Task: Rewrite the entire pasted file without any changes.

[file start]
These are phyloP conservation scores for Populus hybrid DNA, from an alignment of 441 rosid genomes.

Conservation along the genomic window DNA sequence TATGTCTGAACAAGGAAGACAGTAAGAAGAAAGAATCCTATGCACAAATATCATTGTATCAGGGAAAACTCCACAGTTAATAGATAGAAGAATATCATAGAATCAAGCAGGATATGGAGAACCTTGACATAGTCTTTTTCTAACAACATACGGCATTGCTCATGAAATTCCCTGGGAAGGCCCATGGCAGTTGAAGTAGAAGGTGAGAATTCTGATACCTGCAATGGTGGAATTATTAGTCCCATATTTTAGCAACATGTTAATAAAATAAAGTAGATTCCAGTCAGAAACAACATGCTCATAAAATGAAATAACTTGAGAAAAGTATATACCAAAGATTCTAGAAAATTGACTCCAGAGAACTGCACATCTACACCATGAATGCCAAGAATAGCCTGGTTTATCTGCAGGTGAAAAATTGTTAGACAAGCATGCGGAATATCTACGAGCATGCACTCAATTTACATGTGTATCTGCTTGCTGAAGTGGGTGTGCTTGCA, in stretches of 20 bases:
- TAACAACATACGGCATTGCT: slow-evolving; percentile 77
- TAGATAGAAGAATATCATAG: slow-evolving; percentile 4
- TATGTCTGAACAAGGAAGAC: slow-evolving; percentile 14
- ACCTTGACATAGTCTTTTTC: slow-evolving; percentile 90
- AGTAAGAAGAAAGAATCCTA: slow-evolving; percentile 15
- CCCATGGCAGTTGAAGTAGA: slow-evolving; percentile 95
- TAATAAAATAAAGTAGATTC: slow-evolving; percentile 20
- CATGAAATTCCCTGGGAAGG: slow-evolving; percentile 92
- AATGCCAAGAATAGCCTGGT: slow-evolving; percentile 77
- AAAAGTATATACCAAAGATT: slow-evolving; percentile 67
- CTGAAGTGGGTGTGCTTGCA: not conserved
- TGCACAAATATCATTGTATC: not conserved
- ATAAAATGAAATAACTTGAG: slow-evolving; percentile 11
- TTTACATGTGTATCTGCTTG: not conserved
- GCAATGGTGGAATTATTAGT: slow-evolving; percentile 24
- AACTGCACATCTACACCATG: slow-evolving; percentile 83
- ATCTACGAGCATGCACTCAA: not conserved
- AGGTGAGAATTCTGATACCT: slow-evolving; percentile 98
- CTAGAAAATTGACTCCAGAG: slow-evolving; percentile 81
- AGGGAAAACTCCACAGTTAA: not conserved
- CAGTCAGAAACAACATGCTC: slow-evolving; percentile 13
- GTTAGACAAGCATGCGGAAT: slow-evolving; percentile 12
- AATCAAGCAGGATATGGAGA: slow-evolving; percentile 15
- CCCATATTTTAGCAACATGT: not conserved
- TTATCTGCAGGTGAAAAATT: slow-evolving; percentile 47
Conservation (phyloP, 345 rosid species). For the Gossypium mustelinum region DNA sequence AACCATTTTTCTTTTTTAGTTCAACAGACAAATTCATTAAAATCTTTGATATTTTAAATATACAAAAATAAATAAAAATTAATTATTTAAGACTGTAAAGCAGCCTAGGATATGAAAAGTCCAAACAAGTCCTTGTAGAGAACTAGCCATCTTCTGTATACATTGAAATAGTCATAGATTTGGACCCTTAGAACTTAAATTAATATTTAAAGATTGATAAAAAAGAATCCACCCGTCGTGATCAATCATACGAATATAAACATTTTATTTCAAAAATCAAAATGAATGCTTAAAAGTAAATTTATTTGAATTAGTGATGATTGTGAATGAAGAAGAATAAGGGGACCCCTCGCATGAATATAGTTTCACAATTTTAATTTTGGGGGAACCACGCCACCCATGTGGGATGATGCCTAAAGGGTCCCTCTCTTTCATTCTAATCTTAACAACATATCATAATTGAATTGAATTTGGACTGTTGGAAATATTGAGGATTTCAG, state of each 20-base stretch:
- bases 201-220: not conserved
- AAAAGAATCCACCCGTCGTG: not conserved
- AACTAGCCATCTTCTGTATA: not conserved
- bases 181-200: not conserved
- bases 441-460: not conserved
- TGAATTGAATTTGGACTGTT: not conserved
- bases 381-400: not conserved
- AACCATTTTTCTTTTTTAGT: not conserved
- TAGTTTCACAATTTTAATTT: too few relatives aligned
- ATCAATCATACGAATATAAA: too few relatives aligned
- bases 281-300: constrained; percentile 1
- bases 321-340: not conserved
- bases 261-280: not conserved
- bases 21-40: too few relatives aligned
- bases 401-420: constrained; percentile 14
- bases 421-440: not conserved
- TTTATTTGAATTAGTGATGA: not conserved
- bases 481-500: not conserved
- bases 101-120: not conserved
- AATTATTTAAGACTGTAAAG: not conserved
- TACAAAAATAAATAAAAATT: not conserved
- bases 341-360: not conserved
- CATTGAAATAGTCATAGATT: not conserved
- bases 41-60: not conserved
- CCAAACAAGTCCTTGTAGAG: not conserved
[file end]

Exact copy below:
These are phyloP conservation scores for Populus hybrid DNA, from an alignment of 441 rosid genomes.

Conservation along the genomic window DNA sequence TATGTCTGAACAAGGAAGACAGTAAGAAGAAAGAATCCTATGCACAAATATCATTGTATCAGGGAAAACTCCACAGTTAATAGATAGAAGAATATCATAGAATCAAGCAGGATATGGAGAACCTTGACATAGTCTTTTTCTAACAACATACGGCATTGCTCATGAAATTCCCTGGGAAGGCCCATGGCAGTTGAAGTAGAAGGTGAGAATTCTGATACCTGCAATGGTGGAATTATTAGTCCCATATTTTAGCAACATGTTAATAAAATAAAGTAGATTCCAGTCAGAAACAACATGCTCATAAAATGAAATAACTTGAGAAAAGTATATACCAAAGATTCTAGAAAATTGACTCCAGAGAACTGCACATCTACACCATGAATGCCAAGAATAGCCTGGTTTATCTGCAGGTGAAAAATTGTTAGACAAGCATGCGGAATATCTACGAGCATGCACTCAATTTACATGTGTATCTGCTTGCTGAAGTGGGTGTGCTTGCA, in stretches of 20 bases:
- TAACAACATACGGCATTGCT: slow-evolving; percentile 77
- TAGATAGAAGAATATCATAG: slow-evolving; percentile 4
- TATGTCTGAACAAGGAAGAC: slow-evolving; percentile 14
- ACCTTGACATAGTCTTTTTC: slow-evolving; percentile 90
- AGTAAGAAGAAAGAATCCTA: slow-evolving; percentile 15
- CCCATGGCAGTTGAAGTAGA: slow-evolving; percentile 95
- TAATAAAATAAAGTAGATTC: slow-evolving; percentile 20
- CATGAAATTCCCTGGGAAGG: slow-evolving; percentile 92
- AATGCCAAGAATAGCCTGGT: slow-evolving; percentile 77
- AAAAGTATATACCAAAGATT: slow-evolving; percentile 67
- CTGAAGTGGGTGTGCTTGCA: not conserved
- TGCACAAATATCATTGTATC: not conserved
- ATAAAATGAAATAACTTGAG: slow-evolving; percentile 11
- TTTACATGTGTATCTGCTTG: not conserved
- GCAATGGTGGAATTATTAGT: slow-evolving; percentile 24
- AACTGCACATCTACACCATG: slow-evolving; percentile 83
- ATCTACGAGCATGCACTCAA: not conserved
- AGGTGAGAATTCTGATACCT: slow-evolving; percentile 98
- CTAGAAAATTGACTCCAGAG: slow-evolving; percentile 81
- AGGGAAAACTCCACAGTTAA: not conserved
- CAGTCAGAAACAACATGCTC: slow-evolving; percentile 13
- GTTAGACAAGCATGCGGAAT: slow-evolving; percentile 12
- AATCAAGCAGGATATGGAGA: slow-evolving; percentile 15
- CCCATATTTTAGCAACATGT: not conserved
- TTATCTGCAGGTGAAAAATT: slow-evolving; percentile 47
Conservation (phyloP, 345 rosid species). For the Gossypium mustelinum region DNA sequence AACCATTTTTCTTTTTTAGTTCAACAGACAAATTCATTAAAATCTTTGATATTTTAAATATACAAAAATAAATAAAAATTAATTATTTAAGACTGTAAAGCAGCCTAGGATATGAAAAGTCCAAACAAGTCCTTGTAGAGAACTAGCCATCTTCTGTATACATTGAAATAGTCATAGATTTGGACCCTTAGAACTTAAATTAATATTTAAAGATTGATAAAAAAGAATCCACCCGTCGTGATCAATCATACGAATATAAACATTTTATTTCAAAAATCAAAATGAATGCTTAAAAGTAAATTTATTTGAATTAGTGATGATTGTGAATGAAGAAGAATAAGGGGACCCCTCGCATGAATATAGTTTCACAATTTTAATTTTGGGGGAACCACGCCACCCATGTGGGATGATGCCTAAAGGGTCCCTCTCTTTCATTCTAATCTTAACAACATATCATAATTGAATTGAATTTGGACTGTTGGAAATATTGAGGATTTCAG, state of each 20-base stretch:
- bases 201-220: not conserved
- AAAAGAATCCACCCGTCGTG: not conserved
- AACTAGCCATCTTCTGTATA: not conserved
- bases 181-200: not conserved
- bases 441-460: not conserved
- TGAATTGAATTTGGACTGTT: not conserved
- bases 381-400: not conserved
- AACCATTTTTCTTTTTTAGT: not conserved
- TAGTTTCACAATTTTAATTT: too few relatives aligned
- ATCAATCATACGAATATAAA: too few relatives aligned
- bases 281-300: constrained; percentile 1
- bases 321-340: not conserved
- bases 261-280: not conserved
- bases 21-40: too few relatives aligned
- bases 401-420: constrained; percentile 14
- bases 421-440: not conserved
- TTTATTTGAATTAGTGATGA: not conserved
- bases 481-500: not conserved
- bases 101-120: not conserved
- AATTATTTAAGACTGTAAAG: not conserved
- TACAAAAATAAATAAAAATT: not conserved
- bases 341-360: not conserved
- CATTGAAATAGTCATAGATT: not conserved
- bases 41-60: not conserved
- CCAAACAAGTCCTTGTAGAG: not conserved